Federal Employment Laws That Apply to Employers With 15 or More Employees
The following federal employment laws apply to employers with 15 or more employees:
|Americans with Disabilities Act (ADA)||This law prohibits employers from discriminating against qualified individuals with disabilities in all employment practices, such as recruitment, compensation, hiring and firing, job assignments, training, leave and benefits.||The EEOC’s Facts About the Americans with Disabilities Act|
|Genetic Information Nondiscrimination Act (GINA)||This act prohibits employers from discriminating against employees or applicants based on their genetic information.||The EEOC’s Fact Sheet: Genetic Information Nondiscrimination Act|
|Pregnancy Discrimination Act (PDA)||This law prohibits workplace discrimination based on pregnancy, childbirth or related medical conditions.||The EEOC’s Facts About Pregnancy Discrimination|
Federal Employment Laws That Apply to Employers With 20 or More Employees
The following federal employment laws apply to employers with 20 or more employees:
|Age Discrimination in Employment Act (ADEA)||This law prohibits employers from discriminating against employees or applicants who are age 40 or older based on their age.||The EEOC’s Facts about Age Discrimination|
|Consolidated Omnibus Budget Reconciliation Act (COBRA)||This act requires employer-sponsored group health plans to offer continuation coverage to eligible employees and their dependents when coverage would otherwise be lost due to certain events (e.g., termination of employment).||The DOL’s Employee Benefits Security Administration’s An Employer’s Guide to Group Health Continuation Coverage Under COBRA|
Federal Employment Laws That Apply to Employers With 50 or More Employees
The following federal employment laws apply to employers with 50 or more employees:
|Affordable Care Act Act (ACA) – Employer Shared Responsibility Rules||Under this act, applicable large employers (ALEs) must offer affordable, minimum-value health coverage to their full-time employees (and dependents) or risk paying a penalty. An ALE will face a penalty if one or more full-time employees obtain a subsidy through the Health Insurance Marketplace.||The IRS’ Questions and Answers on Employer Shared Responsibility Provisions Under the Affordable Care Act|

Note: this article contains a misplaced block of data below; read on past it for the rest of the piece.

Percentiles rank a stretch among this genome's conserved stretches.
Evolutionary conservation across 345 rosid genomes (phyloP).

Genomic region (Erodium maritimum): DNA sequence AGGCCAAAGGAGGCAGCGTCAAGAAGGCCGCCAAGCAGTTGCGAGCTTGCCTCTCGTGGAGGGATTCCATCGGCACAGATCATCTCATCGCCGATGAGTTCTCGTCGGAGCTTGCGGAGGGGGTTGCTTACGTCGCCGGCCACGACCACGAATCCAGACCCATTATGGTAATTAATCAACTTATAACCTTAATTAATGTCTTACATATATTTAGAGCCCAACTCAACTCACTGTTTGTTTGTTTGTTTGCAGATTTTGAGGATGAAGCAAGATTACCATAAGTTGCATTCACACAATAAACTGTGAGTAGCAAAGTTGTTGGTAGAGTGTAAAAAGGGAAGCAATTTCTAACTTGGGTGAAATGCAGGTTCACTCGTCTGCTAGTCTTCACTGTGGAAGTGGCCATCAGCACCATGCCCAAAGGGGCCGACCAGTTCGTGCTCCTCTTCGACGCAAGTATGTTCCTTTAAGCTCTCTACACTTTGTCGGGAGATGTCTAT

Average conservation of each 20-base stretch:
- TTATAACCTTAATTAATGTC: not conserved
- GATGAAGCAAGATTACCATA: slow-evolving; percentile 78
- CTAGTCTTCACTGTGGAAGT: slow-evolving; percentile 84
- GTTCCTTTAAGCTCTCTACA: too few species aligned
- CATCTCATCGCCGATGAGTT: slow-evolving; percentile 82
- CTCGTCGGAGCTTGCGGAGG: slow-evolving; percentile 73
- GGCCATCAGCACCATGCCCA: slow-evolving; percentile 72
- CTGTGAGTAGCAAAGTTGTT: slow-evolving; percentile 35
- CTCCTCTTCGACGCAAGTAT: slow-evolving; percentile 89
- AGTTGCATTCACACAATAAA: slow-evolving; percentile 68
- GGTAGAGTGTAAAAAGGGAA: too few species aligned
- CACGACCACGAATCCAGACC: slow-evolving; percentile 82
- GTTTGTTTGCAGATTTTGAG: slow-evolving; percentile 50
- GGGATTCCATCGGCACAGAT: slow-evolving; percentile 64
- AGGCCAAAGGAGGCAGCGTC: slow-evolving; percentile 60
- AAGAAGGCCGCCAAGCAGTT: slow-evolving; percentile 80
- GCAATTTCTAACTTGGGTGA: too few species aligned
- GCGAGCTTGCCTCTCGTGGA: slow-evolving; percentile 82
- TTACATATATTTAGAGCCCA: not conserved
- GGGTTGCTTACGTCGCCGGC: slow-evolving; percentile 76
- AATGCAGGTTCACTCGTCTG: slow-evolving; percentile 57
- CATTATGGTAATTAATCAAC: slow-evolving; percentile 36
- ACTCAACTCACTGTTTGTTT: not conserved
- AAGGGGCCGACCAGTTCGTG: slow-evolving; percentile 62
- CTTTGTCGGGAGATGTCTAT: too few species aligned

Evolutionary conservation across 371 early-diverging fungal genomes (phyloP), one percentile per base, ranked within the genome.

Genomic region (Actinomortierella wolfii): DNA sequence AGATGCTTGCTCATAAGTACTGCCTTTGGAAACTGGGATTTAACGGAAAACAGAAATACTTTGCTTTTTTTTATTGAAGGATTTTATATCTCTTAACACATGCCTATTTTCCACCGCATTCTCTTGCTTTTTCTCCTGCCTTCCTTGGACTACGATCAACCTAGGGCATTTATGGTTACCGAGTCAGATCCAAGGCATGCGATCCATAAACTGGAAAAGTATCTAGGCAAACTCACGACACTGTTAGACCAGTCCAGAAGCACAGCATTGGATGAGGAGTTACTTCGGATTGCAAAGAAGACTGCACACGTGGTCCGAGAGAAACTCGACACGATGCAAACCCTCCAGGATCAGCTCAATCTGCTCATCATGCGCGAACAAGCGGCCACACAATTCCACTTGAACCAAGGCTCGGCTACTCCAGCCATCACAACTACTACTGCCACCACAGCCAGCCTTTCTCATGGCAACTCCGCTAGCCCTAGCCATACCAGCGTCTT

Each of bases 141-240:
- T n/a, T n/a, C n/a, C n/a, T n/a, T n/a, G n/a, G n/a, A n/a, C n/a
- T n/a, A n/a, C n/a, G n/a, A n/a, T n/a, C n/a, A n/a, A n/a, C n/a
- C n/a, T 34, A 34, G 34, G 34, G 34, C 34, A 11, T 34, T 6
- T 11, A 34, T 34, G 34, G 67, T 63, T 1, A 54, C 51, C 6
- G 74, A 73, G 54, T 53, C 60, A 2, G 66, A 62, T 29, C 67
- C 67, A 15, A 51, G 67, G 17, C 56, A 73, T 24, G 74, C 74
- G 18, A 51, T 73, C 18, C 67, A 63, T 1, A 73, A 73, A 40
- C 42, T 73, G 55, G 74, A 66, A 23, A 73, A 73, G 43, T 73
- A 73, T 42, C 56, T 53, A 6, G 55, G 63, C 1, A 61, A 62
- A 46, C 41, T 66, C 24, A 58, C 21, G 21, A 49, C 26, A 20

|Family and Medical Leave Act (FMLA)||This law requires employers to provide eligible employees with unpaid, job-protected leave for specified family and medical reasons.||The DOL WHD’s The Employer’s Guide to FMLA|
Federal Employment Laws That Apply to Employers With 100 or More Employees
The following federal employment laws apply to employers with 100 or more employees:
|EEO-1 Report||The Employer Information Report EEO-1, commonly known as the EEO-1 Report, requires employers to submit employment data categorized by race, ethnicity, gender and job category to the EEOC each year.||The EEOC’s website on EEO-1 Component Data Collection|
|Worker Adjustment and Retraining Notification Act (WARN)||Employers are required to provide a 60-day advance notice to employees of imminent covered plant closings and covered mass layoffs.||The DOL’s Employment and Training Administration’s Employer’s Guide to Advance Notice of Closings and Layoffs|
Small Business Compliance Checklist
Compliance is the act of adhering to federal, state and local laws and regulations. It’s an essential part of any business’s operations, regardless of size or industry. Ensuring compliance can aid employers in mitigating risks and avoiding hefty fines and penalties. It can also help organizations to become more competitive by strengthening their reputation, improving customer trust and protecting employees’ workplace rights.
Compliance obligations can present major challenges for small businesses; most of these organizations must navigate many of the same complex and regulatory obligations as larger employers, such as complying with the Fair Labor Standards Act, but with fewer resources. This is further complicated by the fact that a small business’s legal obligations often depend on its size and location. Failing to comply with legal requirements can hinder a small business’s growth and future success.